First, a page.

During week 1, we needed to measure the closet and wall space and make a materials list. We needed to order the supplies from Sutherland's. These are the only two tasks for that goal that we could realistically finish in Week 1.
But we finished those two tasks and moved farther along in the process than we have in the last six weeks.
We aren't putting that task it off any longer because now it seems manageable.
It seems attainable.
We can do this!
5. Every single week, check your progress from the previous week and plan the next week.
This part is crucial to the success of the 12-week year.
What daily action did you carry out regarding each goal?
How much progress did you make towards your goals?
Were you diligent in doing the hard work every single day?
If not...OWN IT and vow to do better this week!
After checking your progress, make a new weekly plan!
In the book, Moran talks about three different blocks of time we need to religiously schedule each week.
Strategic Blocks - 3 hours of protected time early in the week where you knock out a lot of your weekly activity work (1 time per week)
Buffer Blocks - 30 minutes to one hour blocks of time where you do those mundane yet necessary daily tasks like checking emails and social media (1-2 times per day)
Breakout Blocks - 3 hours of time later in the week where you BREAKOUT of the work cycle and focus on pouring back into yourself (1 time per week)
I tried this schedule this week and could not believe how much more I was able to accomplish during that first strategic block when I wasn't distracted by emails, my phone, or other daily (sometimes meaningless) tasks that I spend so much time on each week.
Week 13 in the 12-week year is for reflection and celebration!
Because you're not thinking about the annual goals that are looming over you, you are able to be more focused on a few attainable goals and the tasks that will get you to the end result you desire.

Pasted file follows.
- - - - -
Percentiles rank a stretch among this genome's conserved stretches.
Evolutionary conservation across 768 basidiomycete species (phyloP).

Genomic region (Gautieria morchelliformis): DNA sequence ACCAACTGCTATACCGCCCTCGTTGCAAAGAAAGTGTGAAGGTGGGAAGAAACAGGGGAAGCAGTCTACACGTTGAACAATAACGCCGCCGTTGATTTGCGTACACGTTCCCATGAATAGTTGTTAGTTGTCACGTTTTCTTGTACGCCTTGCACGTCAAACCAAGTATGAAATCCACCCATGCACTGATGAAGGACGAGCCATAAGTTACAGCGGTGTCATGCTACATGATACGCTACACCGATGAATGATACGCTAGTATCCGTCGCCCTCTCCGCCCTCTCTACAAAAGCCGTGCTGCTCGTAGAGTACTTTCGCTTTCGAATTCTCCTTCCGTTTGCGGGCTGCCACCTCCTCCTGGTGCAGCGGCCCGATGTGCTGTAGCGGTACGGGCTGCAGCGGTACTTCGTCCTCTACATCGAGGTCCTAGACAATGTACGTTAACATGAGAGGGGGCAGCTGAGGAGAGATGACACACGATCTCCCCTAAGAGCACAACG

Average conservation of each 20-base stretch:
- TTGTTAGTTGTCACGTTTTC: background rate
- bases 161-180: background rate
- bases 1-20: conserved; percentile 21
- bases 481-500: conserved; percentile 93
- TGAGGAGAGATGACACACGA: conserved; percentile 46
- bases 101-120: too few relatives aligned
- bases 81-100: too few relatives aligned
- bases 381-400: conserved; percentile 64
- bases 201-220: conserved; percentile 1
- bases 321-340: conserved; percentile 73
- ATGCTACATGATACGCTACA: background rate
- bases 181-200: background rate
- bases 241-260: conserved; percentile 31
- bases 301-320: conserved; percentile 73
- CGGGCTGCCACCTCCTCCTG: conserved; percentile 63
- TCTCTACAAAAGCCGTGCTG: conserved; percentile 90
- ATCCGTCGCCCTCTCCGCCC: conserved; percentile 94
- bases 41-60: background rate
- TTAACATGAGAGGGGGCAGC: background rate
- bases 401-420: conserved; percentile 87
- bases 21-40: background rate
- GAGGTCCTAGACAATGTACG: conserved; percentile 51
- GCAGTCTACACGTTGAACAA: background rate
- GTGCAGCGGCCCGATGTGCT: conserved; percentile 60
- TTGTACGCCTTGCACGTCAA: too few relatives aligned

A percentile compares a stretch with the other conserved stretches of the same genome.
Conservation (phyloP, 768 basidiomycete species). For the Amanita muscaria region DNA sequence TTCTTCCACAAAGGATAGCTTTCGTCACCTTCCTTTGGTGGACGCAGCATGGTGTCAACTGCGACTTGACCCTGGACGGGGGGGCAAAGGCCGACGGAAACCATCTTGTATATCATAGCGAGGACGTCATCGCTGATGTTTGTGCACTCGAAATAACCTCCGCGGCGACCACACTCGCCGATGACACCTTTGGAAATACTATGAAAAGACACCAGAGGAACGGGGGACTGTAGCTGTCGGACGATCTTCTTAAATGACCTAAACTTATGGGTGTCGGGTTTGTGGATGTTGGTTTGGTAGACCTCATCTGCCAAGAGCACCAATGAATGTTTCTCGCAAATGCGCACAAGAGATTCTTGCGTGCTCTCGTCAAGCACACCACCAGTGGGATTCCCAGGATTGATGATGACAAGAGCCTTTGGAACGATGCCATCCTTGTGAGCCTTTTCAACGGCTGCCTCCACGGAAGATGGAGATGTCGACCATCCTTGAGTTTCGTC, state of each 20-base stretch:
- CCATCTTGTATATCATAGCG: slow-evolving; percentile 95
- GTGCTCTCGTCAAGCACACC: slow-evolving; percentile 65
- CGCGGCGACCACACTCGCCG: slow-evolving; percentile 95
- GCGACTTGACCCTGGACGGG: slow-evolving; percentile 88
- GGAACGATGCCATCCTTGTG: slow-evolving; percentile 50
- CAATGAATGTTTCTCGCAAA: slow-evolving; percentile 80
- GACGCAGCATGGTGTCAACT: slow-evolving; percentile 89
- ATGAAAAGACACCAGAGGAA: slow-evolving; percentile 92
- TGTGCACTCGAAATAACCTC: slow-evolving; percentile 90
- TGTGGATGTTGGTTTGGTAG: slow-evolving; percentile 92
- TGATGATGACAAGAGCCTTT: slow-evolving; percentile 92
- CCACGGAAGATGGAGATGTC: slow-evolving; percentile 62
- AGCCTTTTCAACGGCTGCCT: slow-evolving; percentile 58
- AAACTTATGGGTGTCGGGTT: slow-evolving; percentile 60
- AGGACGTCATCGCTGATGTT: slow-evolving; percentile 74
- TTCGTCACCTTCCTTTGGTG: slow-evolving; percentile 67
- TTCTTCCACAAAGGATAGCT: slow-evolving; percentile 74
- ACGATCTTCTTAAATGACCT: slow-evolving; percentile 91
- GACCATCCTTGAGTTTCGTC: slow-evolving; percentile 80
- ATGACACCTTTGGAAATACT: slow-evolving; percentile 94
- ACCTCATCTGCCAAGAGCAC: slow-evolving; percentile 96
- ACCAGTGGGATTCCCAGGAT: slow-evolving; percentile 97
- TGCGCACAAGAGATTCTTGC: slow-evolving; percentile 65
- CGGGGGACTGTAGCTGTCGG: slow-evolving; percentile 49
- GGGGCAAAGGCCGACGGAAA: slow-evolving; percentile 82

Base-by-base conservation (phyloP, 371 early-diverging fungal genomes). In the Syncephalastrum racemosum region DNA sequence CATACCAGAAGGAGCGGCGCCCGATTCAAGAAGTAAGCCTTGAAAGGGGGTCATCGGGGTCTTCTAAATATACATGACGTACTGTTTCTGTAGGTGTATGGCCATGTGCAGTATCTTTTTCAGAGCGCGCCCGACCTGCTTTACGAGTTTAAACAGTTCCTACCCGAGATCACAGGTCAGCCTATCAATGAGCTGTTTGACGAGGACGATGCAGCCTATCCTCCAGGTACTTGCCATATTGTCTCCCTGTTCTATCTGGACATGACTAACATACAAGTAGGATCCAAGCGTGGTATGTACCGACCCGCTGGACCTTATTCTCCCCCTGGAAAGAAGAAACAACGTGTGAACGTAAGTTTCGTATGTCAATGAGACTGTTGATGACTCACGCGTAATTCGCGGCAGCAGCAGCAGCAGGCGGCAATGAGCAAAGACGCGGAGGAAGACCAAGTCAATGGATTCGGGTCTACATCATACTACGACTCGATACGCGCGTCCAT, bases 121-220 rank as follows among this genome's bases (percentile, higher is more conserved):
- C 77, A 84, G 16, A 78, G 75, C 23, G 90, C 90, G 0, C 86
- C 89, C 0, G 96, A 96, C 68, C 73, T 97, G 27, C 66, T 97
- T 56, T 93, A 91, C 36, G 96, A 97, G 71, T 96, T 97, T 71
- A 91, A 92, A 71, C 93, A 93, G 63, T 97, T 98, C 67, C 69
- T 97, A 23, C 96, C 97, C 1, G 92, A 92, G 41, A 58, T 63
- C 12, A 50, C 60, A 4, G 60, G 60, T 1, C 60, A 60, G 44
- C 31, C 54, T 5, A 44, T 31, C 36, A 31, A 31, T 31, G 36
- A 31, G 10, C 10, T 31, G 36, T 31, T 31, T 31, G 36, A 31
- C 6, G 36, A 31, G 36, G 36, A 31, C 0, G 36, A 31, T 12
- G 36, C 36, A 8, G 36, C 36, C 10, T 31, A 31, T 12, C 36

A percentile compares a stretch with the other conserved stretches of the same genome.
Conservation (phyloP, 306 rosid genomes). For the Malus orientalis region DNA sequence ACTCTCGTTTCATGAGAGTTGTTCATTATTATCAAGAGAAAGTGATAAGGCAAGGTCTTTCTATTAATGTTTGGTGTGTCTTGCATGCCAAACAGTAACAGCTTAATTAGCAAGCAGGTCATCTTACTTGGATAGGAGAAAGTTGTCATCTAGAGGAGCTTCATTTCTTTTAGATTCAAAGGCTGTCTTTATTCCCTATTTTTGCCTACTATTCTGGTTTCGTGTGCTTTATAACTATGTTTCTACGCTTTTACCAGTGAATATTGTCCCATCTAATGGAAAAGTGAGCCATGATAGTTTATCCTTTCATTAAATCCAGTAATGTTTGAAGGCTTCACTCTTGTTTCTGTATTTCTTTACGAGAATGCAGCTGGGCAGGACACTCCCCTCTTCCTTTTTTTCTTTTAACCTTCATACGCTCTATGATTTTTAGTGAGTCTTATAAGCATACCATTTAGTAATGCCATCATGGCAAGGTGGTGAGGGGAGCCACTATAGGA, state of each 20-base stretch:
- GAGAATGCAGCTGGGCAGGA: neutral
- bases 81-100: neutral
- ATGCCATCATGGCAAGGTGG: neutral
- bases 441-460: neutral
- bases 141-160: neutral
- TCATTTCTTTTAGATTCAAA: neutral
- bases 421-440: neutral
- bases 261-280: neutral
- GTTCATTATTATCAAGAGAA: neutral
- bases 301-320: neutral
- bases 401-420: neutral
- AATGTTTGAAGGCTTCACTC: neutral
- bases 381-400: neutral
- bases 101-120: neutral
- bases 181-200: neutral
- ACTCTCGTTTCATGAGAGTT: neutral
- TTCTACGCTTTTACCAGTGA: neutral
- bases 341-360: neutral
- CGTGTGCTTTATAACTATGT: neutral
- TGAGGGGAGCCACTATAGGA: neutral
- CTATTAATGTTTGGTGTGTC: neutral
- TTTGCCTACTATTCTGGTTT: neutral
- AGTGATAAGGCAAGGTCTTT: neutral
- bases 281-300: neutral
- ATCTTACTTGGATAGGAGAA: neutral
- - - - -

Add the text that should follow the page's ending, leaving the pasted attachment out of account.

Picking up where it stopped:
I would encourage you to grab the book or at the very least, try to plan your own 12-week year soon.
You won't be sorry.
Happy Windy Saturday from the farmhouse, friends.
Week 2...here we come!
I've been listening to the audio-broadcast of a conference called "Masterful Leadership: Leading Like Jesus" on my Audible App as I drive to and from work each day.
It's been enlightening...encouraging...and challenging.
I've paused the "book" to take notes.
I've pushed the "back" button to listen to a specific segment again more times than I can count.
And I've said "yes", "hmmm...", and "preach" right out loud to myself in my car several times.
I listened to one particular section three different times.
This section was on the concept of the "mood elevator", which was developed by a man named Larry Senn.
Larry Senn is a leader in the field of corporate leadership and has written a book called, Up the Mood Elevator to describe and teach this decision-making concept.
The Mood Elevator is a book that, admittedly, I haven't finished yet.
But when I heard the mood elevator concept in the message from the "Lead Like Jesus" conference, I just had to share it because it was mind-blowing to me!
I mean...what mood is there that would be higher on the elevator than joy???
Joy is "a feeling of great pleasure and happiness".
That seemed like the top option, as far as mood is concerned.
Until the speaker shared with the audience that the top of the mood elevator is being grateful.
Gratitude. Thankfulness. Appreciation.
We make the best decisions when we are grateful.
It made so much sense to me that I spoke out loud and said, "Oh, duh!"
I think it's important here that we talk about how quickly we can take a trip up or down the mood elevator, if we're not careful.
We can hear one negative comment that, if left unchecked, can quickly take us spiraling into an irritated, anxious, insecure state of mind that eventually could lead to anger and depression.
It's so necessary that we keep our thoughts in check every day and focus on gratitude.
During this last sermon series at church, our minister preached a sermon called "Don't Forget to Pray".
In this sermon, he talked about staying alert to things in our lives that we need to take to the Father.
He talked about being devoted daily to prayer.
And he also talked about the importance of being thankful.
I deeply appreciated his admission that there are days where it's very hard to find something to be thankful for.
Sometimes we have to open our eyes and look hard to find opportunities to be thankful.
In every circumstance, we can find gratitude.
This attitude of being grateful in all situations goes hand-in-hand with the time we spend at the top of the mood elevator.
And the more time we spend at the top of the mood elevator, the more peace and contentment we will find in our daily lives.
So today and every day, let's be intentional about finding gratitude.
Let's give thanks in all circumstances.
Let's ride that mood elevator to the top floor and be the best we can be.
Giving thanks from the farmhouse tonight.